In a post published at Medium, former President Barack Obama offered some advice and guidance for the protestors calling for justice for George Floyd and an end to police brutality. “It’s going to be up to a new generation of activists to shape strategies that best fit the times. But I believe there are some basic lessons to draw from past efforts that are worth remembering.” Obama begins, acknowledging that the “overwhelming majority of participants have been peaceful, courageous, responsible, and inspiring” but cautioned protestors to not get swept up in the violence of the small minority who are causing property damage and looting.
As millions of people across the country take to the streets and raise their voices in response to the killing of George Floyd and the ongoing problem of unequal justice, I’ve heard many ask how we can sustain momentum to bring about real change.
— Barack Obama (@BarackObama) June 1, 2020
“If we want our criminal justice system, and American society at large to operate on a higher ethical code, then we have to model that code ourselves.” Obama also called for protestors to channel their energy and passion into the political process, recognizing that historically the political system is responsive to marginalized communities following civil disobedience but stressing that “aspirations have to be translated into specific laws and institutional practices — and in a democracy, that only happens when we elect government officials who are responsive to our demands.”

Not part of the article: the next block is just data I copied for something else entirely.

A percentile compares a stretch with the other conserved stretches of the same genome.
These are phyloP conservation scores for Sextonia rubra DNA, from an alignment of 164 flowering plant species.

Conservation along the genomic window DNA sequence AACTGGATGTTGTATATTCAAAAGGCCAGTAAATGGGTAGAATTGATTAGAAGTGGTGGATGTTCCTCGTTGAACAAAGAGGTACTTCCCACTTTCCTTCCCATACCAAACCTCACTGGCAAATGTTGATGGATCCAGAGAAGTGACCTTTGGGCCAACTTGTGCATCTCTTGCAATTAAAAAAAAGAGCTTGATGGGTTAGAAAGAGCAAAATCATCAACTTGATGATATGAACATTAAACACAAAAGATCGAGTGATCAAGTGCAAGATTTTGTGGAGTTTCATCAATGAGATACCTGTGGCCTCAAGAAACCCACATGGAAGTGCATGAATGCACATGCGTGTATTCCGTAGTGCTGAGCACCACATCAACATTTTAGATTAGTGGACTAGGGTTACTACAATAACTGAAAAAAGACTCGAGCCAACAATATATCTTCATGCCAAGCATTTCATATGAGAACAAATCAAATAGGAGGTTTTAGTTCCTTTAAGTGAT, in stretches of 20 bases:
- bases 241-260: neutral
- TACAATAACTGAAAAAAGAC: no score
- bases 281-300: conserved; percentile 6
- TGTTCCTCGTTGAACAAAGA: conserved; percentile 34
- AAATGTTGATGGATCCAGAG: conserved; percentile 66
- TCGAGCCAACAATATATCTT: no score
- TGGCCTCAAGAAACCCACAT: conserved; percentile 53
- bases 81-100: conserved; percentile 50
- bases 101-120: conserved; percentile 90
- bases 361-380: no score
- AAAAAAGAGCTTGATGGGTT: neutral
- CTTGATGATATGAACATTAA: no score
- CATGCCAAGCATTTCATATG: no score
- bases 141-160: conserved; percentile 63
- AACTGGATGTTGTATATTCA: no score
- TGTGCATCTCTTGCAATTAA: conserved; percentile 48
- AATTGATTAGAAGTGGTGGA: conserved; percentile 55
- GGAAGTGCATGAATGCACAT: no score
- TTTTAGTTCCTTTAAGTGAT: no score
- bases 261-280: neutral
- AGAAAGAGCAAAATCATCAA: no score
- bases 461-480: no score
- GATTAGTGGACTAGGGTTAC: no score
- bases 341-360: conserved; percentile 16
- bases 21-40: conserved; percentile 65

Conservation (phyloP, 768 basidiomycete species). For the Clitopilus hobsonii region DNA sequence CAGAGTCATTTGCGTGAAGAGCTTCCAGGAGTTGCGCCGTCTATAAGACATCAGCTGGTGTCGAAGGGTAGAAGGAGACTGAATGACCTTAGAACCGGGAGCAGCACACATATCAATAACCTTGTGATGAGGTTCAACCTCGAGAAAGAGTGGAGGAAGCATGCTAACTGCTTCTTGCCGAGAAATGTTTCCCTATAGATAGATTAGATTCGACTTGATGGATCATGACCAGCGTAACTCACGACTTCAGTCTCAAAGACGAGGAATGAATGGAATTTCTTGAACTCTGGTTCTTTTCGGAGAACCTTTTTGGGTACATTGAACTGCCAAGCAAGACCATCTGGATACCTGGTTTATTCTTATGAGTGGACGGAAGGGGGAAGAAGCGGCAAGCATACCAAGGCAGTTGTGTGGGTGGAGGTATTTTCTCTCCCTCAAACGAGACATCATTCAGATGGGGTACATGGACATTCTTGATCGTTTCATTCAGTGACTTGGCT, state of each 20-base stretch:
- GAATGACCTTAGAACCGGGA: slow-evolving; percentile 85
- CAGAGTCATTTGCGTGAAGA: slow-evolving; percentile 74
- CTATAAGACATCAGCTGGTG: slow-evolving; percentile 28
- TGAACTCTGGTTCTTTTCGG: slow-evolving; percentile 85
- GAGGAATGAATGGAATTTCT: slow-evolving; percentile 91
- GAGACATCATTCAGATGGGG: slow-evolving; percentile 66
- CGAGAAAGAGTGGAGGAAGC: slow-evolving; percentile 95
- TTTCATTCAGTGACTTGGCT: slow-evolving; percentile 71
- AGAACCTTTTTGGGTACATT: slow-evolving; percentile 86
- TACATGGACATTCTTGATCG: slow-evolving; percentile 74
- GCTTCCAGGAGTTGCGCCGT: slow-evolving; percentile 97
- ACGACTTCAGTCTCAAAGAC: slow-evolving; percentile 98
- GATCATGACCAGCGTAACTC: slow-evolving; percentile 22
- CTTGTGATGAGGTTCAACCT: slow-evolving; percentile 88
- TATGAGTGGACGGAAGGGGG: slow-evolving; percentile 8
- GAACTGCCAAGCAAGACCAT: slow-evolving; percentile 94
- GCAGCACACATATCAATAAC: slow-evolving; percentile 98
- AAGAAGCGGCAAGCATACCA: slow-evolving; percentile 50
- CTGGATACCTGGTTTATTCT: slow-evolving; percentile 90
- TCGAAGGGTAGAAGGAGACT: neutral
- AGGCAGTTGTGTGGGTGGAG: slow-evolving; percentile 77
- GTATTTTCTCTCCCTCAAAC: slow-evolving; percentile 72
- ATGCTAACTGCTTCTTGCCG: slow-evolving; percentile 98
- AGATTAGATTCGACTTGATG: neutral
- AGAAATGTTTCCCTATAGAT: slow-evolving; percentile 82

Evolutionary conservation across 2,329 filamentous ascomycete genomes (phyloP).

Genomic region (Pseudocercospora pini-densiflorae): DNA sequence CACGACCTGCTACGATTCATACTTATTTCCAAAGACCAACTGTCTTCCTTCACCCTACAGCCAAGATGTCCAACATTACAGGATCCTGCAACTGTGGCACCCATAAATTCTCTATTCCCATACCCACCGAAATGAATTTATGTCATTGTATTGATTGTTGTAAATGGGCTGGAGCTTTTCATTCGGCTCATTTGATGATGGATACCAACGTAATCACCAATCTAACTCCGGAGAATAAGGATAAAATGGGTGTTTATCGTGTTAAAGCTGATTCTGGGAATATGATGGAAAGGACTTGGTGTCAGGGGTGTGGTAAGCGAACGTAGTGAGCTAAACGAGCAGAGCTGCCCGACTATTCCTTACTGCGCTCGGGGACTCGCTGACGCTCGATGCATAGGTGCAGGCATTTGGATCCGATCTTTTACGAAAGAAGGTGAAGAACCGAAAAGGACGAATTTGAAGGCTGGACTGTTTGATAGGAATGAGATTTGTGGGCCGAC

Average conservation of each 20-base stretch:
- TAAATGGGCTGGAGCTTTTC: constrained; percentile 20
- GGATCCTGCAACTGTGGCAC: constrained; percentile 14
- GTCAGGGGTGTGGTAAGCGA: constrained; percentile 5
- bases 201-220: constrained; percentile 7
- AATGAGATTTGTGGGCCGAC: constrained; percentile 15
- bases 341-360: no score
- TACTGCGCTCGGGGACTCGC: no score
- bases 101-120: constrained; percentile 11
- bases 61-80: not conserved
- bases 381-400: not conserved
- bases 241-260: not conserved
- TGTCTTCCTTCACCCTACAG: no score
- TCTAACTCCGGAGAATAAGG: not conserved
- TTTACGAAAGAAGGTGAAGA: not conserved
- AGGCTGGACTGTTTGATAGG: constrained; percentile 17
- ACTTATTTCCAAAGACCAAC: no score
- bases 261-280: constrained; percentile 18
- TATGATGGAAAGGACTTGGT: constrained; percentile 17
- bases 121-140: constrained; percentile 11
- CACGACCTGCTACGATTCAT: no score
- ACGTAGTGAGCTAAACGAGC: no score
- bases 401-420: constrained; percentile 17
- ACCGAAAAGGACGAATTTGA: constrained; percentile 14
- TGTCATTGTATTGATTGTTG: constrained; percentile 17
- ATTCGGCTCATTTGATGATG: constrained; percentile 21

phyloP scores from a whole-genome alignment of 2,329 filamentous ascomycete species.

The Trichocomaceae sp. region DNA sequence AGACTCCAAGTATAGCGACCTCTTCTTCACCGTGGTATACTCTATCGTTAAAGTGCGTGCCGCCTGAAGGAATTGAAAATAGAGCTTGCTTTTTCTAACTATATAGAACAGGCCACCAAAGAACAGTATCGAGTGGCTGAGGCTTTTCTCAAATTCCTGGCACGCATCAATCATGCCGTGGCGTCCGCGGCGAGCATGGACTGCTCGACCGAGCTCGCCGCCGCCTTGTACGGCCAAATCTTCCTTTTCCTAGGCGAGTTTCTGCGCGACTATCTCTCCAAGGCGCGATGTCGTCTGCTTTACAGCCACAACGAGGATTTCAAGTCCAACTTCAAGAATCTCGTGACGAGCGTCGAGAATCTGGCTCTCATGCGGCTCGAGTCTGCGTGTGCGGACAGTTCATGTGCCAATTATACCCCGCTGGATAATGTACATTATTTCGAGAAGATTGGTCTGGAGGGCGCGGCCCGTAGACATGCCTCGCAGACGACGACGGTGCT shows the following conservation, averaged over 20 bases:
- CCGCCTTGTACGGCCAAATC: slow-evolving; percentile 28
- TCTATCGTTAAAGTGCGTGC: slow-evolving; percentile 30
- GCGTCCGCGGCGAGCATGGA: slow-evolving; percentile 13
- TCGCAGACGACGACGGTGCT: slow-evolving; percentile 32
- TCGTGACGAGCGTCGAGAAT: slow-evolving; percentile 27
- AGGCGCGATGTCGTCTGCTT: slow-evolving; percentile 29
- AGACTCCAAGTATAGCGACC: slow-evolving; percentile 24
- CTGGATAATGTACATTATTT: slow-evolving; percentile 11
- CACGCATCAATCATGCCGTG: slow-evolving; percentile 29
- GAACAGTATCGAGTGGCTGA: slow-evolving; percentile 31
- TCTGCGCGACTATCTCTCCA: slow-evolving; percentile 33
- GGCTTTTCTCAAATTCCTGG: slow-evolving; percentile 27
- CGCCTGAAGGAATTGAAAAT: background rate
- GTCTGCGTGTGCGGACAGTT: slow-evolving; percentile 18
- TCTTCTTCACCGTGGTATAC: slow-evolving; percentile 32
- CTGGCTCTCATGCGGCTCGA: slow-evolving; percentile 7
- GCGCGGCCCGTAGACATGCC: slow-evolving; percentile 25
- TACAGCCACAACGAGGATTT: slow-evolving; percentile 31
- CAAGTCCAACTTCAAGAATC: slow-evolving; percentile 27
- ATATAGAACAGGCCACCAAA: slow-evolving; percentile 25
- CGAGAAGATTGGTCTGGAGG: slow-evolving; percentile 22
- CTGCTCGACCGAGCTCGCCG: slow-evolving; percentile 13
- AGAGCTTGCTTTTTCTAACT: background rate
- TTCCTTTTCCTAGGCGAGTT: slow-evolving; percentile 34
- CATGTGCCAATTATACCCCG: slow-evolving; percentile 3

While it’s easy to dismiss Obama’s remarks as a veiled Biden endorsement ad geared toward increasing voter turnout, much of President Obama’s advice revolves around people participating on the local level, writing “It’s mayors and county executives that appoint most police chiefs and negotiate collective bargaining agreements with police unions. It’s district attorneys and state’s attorneys that decide whether or not to investigate and ultimately charge those involved in police misconduct. Those are all selected positions.”
In closing, Obama offered a few words of hope that address a particularly tumultuous year in American history,
“I recognize that these past few months have been hard and dispiriting — that the fear, sorrow, uncertainty, and hardship of a pandemic have been compounded by tragic reminders that prejudice and inequality still shape so much of American life. But watching the heightened activism of young people in recent weeks, of every race and every station, makes me hopeful. If, going forward, we can channel our justifiable anger into peaceful, sustained, and effective action, then this moment can be a real turning point in our nation’s long journey to live up to our highest ideals.”
Read President Obama’s full message here.